The People!

  • 88 all-night patrols for nesting turtles
  • 80 evening hatchling patrols
  • 3,520 miles walked
  • 30 volunteers, students and interns
Last season, the team did evaluations of nest distribution, and compared pre-hurricane and post- hurricane nest success. All of these studies will be presented at the International Sea Turtle Symposium!

As seasons go, this past year on the Leatherback Project at Sandy Point was a weird one. We expected to see many of the females that had nested between 2009 and 2015. We hoped this might be the year, as recently turtles have been taking longer and longer to come back to nest. Instead, we had the lowest number of individual nesting turtles since 1990. To answer the question of why the turtles are not returning, or to find out where they are going, we were planning to start a satellite tagging program, and while we got our equipment ready to go (with the help of National Save the Sea Turtle Foundation), we just didn’t have the right leatherback candidates to deploy our tags. We will be starting right away at the beginning of next season with this program.
Turtle Camp for the Leatherback Project.
We did have two amazing turtle recaptures, however. Both Caroline (VI1231) and Max (VI1291) first nested in 1988, making it 31 years since they first nested. Both of them have been regular nesters over the years at Sandy Point. Between them, they have been seen over 100 times! They tie the record for maximum reproductive longevity (31 years) with AAG322, who was tagged in 1981 and last seen nesting in 2012. We think that these are possibly the longest records for a leatherback return anywhere in the world!

Breathe Salt & Yoga volunteers compare body size to a turtle track!
Despite wishing for more turtles, our volunteer research assistants still gained plenty of experience with turtle tagging, nest relocations (especially near the end of the season), and data entry, checking and analysis. We were able to take care of many of the important data entry jobs that we just don’t have time for during a regular season. This will be very helpful as a few of our research assistants will use portions of the data in their masters degrees and presentations at the next International Sea Turtle Symposium in Cartagena, Colombia.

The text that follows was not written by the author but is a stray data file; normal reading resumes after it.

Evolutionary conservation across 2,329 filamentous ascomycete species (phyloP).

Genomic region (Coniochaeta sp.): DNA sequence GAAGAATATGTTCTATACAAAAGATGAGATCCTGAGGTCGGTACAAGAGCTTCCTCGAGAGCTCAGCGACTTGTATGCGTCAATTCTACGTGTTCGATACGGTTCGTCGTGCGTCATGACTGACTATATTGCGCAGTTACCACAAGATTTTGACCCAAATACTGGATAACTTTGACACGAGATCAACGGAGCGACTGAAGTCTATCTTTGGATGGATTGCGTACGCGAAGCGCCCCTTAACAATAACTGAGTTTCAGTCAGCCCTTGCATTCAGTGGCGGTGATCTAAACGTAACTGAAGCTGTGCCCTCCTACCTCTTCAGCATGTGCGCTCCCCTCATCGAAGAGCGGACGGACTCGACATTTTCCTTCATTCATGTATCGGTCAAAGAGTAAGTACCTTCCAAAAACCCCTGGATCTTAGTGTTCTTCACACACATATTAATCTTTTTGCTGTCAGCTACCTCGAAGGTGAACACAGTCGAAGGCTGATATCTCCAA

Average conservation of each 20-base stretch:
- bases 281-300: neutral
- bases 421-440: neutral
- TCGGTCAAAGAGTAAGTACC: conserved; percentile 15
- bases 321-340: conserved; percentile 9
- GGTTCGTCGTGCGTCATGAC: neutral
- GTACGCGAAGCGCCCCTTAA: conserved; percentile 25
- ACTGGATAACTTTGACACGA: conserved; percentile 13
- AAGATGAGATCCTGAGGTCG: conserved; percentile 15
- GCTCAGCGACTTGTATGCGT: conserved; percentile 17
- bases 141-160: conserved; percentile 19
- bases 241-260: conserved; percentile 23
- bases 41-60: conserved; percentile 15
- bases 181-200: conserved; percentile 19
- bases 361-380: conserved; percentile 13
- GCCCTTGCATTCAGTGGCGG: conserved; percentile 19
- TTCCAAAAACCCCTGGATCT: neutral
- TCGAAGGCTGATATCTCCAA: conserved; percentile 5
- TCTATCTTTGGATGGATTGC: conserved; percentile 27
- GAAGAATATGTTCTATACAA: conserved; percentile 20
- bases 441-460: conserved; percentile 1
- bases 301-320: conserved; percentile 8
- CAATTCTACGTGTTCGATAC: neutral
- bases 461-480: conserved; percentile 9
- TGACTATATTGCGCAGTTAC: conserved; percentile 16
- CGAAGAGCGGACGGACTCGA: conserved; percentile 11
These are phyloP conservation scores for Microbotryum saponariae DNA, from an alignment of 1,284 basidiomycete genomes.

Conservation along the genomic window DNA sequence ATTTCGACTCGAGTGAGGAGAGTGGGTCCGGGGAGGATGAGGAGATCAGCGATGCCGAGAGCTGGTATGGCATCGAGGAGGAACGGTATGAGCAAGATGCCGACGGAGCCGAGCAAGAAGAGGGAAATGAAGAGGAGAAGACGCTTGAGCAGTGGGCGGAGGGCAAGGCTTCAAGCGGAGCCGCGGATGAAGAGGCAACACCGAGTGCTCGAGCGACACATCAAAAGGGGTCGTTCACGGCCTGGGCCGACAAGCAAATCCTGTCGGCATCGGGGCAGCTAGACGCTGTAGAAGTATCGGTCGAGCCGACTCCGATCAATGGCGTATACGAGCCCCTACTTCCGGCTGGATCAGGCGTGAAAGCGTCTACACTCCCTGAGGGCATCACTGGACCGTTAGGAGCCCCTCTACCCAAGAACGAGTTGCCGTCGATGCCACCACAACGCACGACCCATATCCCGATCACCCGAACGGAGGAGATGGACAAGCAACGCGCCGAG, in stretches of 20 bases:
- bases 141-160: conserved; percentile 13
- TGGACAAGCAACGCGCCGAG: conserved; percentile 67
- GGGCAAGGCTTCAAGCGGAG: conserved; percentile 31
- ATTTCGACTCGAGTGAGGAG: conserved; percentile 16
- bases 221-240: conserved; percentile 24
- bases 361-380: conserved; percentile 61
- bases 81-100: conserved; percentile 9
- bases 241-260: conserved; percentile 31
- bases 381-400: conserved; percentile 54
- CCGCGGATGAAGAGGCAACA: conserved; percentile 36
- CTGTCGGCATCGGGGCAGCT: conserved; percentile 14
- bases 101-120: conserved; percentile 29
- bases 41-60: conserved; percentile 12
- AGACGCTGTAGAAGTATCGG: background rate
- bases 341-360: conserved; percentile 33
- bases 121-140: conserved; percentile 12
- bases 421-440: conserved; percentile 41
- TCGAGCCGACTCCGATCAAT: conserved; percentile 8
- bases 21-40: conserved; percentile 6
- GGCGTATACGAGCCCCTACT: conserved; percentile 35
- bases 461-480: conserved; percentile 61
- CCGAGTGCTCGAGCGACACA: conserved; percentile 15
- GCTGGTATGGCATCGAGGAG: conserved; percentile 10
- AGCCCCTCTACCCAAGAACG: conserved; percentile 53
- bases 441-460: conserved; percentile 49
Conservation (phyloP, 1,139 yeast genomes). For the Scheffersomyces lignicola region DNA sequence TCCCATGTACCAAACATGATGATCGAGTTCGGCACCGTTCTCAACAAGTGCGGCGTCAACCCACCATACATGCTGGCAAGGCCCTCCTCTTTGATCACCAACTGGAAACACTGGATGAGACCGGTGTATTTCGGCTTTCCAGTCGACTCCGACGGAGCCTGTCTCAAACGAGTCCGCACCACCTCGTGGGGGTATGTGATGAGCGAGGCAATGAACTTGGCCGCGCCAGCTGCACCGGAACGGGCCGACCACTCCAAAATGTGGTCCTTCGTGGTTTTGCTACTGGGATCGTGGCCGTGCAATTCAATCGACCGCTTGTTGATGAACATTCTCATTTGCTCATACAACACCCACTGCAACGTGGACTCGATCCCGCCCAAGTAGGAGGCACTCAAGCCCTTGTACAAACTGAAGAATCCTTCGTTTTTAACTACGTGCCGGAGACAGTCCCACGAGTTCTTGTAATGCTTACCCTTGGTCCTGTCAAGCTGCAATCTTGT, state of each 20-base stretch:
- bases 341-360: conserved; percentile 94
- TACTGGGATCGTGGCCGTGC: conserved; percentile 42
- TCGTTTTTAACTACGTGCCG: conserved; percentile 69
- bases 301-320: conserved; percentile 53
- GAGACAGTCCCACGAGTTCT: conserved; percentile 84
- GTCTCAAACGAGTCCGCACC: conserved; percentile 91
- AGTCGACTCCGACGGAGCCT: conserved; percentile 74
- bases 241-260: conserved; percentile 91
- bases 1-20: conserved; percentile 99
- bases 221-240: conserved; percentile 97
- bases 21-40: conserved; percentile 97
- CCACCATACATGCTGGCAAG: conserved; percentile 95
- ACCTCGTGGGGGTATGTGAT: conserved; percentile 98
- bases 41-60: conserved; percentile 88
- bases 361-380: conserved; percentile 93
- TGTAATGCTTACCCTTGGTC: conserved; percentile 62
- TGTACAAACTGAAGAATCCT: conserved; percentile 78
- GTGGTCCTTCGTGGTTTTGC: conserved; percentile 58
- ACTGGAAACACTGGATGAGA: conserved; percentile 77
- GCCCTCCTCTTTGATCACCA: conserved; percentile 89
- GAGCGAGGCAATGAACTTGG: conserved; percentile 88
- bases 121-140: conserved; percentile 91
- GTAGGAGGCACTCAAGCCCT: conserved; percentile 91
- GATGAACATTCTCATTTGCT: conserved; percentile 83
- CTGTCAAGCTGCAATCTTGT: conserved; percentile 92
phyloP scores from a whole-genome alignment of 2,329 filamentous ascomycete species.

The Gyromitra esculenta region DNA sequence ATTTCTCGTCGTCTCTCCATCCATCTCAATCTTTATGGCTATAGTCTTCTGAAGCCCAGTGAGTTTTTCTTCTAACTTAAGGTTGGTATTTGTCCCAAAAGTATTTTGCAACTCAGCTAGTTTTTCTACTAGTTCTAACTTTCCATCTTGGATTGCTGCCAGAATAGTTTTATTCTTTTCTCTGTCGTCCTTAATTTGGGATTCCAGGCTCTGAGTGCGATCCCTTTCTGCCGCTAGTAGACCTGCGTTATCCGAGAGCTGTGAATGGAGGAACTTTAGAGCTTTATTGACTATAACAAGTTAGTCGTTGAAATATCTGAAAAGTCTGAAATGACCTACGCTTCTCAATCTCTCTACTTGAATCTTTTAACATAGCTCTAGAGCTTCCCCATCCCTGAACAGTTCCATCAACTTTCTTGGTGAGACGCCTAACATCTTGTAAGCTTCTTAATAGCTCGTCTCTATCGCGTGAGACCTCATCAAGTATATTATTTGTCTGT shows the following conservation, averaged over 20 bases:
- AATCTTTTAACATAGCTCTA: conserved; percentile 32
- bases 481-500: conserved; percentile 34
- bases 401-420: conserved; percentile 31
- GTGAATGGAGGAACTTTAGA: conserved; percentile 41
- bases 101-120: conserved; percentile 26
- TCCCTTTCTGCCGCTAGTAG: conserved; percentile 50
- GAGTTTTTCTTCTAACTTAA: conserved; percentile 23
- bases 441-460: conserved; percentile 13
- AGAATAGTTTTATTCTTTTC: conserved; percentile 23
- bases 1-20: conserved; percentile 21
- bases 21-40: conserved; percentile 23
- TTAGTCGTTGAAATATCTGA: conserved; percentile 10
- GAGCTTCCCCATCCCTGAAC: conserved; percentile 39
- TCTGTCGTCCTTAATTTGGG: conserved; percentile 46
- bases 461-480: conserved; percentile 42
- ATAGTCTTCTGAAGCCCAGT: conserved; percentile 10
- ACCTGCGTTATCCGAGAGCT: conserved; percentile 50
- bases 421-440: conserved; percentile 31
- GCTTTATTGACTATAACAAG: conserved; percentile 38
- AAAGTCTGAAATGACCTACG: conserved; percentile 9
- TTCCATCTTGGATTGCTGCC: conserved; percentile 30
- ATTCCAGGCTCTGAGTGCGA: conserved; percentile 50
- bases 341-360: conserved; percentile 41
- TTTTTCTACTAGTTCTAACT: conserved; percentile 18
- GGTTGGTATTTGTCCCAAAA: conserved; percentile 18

We welcomed lots of visitors and short-term volunteers this season, including university students from Duke University, Winona State University and James Madison University. Dr. Larry Wood of The Florida Hawksbill Project joined us for a week along with yoga retreat participants from Breathe Salt & Yoga in Jupiter, FL. Our loyal St. Croix resident volunteers helped with night patrols, hatchling patrols and Turtle Watch. Thank you to everyone who helped this season!

Our project is updated regularly on our website at SeaTurtleCensus.com. We also have a Facebook page (@stxleatherbacks) that we regularly update. Our sincere thanks to The National Save The Sea Turtle Foundation for the support of our program again this year! The Sea Turtle Census Initiative is a project of The Ocean Foundation, a 501(c)(3) organization, working in cooperation with the US Fish and Wildlife Service and NOAA National Marine Fisheries Service Marine Turtle Genetics Program in La Jolla, California.

National Save The Sea Turtle Foundation
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(954) 351-9333 – Toll Free (877) Turtle 3